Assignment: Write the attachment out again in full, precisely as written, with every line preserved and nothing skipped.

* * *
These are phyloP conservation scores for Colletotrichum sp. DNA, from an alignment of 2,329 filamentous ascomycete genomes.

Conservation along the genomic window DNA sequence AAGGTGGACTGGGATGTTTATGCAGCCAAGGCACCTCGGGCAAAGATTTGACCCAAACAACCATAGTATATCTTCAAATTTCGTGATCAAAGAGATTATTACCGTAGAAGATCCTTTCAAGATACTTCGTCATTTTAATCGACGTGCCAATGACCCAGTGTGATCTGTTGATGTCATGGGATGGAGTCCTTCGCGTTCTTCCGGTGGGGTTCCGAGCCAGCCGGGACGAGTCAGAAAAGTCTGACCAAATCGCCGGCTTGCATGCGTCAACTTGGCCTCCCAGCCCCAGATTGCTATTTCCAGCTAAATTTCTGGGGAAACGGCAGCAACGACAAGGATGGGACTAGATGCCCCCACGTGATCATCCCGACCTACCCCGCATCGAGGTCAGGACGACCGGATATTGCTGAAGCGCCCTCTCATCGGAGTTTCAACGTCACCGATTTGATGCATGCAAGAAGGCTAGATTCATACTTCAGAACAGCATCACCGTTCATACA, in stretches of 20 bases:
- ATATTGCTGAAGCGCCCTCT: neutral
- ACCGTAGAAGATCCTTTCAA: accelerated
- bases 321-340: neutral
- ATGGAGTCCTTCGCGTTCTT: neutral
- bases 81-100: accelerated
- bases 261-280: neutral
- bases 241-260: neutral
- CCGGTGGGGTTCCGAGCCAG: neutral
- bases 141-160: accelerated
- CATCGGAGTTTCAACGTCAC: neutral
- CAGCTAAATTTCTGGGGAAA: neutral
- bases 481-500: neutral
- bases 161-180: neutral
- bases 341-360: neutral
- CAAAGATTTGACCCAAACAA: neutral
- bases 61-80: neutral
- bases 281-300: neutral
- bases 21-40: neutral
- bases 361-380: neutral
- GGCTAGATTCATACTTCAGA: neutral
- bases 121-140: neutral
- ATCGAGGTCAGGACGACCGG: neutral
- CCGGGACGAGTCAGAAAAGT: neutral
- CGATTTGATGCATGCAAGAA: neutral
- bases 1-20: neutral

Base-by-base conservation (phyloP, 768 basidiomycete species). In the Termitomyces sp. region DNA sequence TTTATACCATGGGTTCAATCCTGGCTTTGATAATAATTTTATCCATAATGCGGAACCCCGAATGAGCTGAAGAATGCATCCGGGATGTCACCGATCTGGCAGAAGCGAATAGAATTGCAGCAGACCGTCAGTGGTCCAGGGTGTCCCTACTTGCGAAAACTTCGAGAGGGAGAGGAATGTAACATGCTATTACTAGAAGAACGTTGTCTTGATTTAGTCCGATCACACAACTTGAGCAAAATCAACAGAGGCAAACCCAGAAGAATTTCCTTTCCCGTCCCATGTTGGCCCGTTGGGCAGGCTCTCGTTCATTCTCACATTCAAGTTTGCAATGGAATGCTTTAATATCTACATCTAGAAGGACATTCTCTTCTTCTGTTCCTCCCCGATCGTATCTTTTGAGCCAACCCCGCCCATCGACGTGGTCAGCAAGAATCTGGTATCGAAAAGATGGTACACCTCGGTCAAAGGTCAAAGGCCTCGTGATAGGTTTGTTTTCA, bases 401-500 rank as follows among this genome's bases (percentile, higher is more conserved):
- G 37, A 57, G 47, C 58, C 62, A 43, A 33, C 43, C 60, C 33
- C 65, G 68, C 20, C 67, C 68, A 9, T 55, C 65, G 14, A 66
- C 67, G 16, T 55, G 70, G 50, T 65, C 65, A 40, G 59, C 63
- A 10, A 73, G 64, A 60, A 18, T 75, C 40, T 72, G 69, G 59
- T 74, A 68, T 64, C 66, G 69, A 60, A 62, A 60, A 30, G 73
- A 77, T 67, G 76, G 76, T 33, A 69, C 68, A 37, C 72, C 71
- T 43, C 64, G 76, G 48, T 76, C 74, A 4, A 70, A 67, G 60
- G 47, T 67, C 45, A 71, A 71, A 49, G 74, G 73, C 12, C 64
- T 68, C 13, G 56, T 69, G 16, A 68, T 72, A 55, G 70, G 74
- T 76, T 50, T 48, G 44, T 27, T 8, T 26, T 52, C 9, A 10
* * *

These are phyloP conservation scores for Colletotrichum sp. DNA, from an alignment of 2,329 filamentous ascomycete genomes.

Conservation along the genomic window DNA sequence AAGGTGGACTGGGATGTTTATGCAGCCAAGGCACCTCGGGCAAAGATTTGACCCAAACAACCATAGTATATCTTCAAATTTCGTGATCAAAGAGATTATTACCGTAGAAGATCCTTTCAAGATACTTCGTCATTTTAATCGACGTGCCAATGACCCAGTGTGATCTGTTGATGTCATGGGATGGAGTCCTTCGCGTTCTTCCGGTGGGGTTCCGAGCCAGCCGGGACGAGTCAGAAAAGTCTGACCAAATCGCCGGCTTGCATGCGTCAACTTGGCCTCCCAGCCCCAGATTGCTATTTCCAGCTAAATTTCTGGGGAAACGGCAGCAACGACAAGGATGGGACTAGATGCCCCCACGTGATCATCCCGACCTACCCCGCATCGAGGTCAGGACGACCGGATATTGCTGAAGCGCCCTCTCATCGGAGTTTCAACGTCACCGATTTGATGCATGCAAGAAGGCTAGATTCATACTTCAGAACAGCATCACCGTTCATACA, in stretches of 20 bases:
- ATATTGCTGAAGCGCCCTCT: neutral
- ACCGTAGAAGATCCTTTCAA: accelerated
- bases 321-340: neutral
- ATGGAGTCCTTCGCGTTCTT: neutral
- bases 81-100: accelerated
- bases 261-280: neutral
- bases 241-260: neutral
- CCGGTGGGGTTCCGAGCCAG: neutral
- bases 141-160: accelerated
- CATCGGAGTTTCAACGTCAC: neutral
- CAGCTAAATTTCTGGGGAAA: neutral
- bases 481-500: neutral
- bases 161-180: neutral
- bases 341-360: neutral
- CAAAGATTTGACCCAAACAA: neutral
- bases 61-80: neutral
- bases 281-300: neutral
- bases 21-40: neutral
- bases 361-380: neutral
- GGCTAGATTCATACTTCAGA: neutral
- bases 121-140: neutral
- ATCGAGGTCAGGACGACCGG: neutral
- CCGGGACGAGTCAGAAAAGT: neutral
- CGATTTGATGCATGCAAGAA: neutral
- bases 1-20: neutral

Base-by-base conservation (phyloP, 768 basidiomycete species). In the Termitomyces sp. region DNA sequence TTTATACCATGGGTTCAATCCTGGCTTTGATAATAATTTTATCCATAATGCGGAACCCCGAATGAGCTGAAGAATGCATCCGGGATGTCACCGATCTGGCAGAAGCGAATAGAATTGCAGCAGACCGTCAGTGGTCCAGGGTGTCCCTACTTGCGAAAACTTCGAGAGGGAGAGGAATGTAACATGCTATTACTAGAAGAACGTTGTCTTGATTTAGTCCGATCACACAACTTGAGCAAAATCAACAGAGGCAAACCCAGAAGAATTTCCTTTCCCGTCCCATGTTGGCCCGTTGGGCAGGCTCTCGTTCATTCTCACATTCAAGTTTGCAATGGAATGCTTTAATATCTACATCTAGAAGGACATTCTCTTCTTCTGTTCCTCCCCGATCGTATCTTTTGAGCCAACCCCGCCCATCGACGTGGTCAGCAAGAATCTGGTATCGAAAAGATGGTACACCTCGGTCAAAGGTCAAAGGCCTCGTGATAGGTTTGTTTTCA, bases 401-500 rank as follows among this genome's bases (percentile, higher is more conserved):
- G 37, A 57, G 47, C 58, C 62, A 43, A 33, C 43, C 60, C 33
- C 65, G 68, C 20, C 67, C 68, A 9, T 55, C 65, G 14, A 66
- C 67, G 16, T 55, G 70, G 50, T 65, C 65, A 40, G 59, C 63
- A 10, A 73, G 64, A 60, A 18, T 75, C 40, T 72, G 69, G 59
- T 74, A 68, T 64, C 66, G 69, A 60, A 62, A 60, A 30, G 73
- A 77, T 67, G 76, G 76, T 33, A 69, C 68, A 37, C 72, C 71
- T 43, C 64, G 76, G 48, T 76, C 74, A 4, A 70, A 67, G 60
- G 47, T 67, C 45, A 71, A 71, A 49, G 74, G 73, C 12, C 64
- T 68, C 13, G 56, T 69, G 16, A 68, T 72, A 55, G 70, G 74
- T 76, T 50, T 48, G 44, T 27, T 8, T 26, T 52, C 9, A 10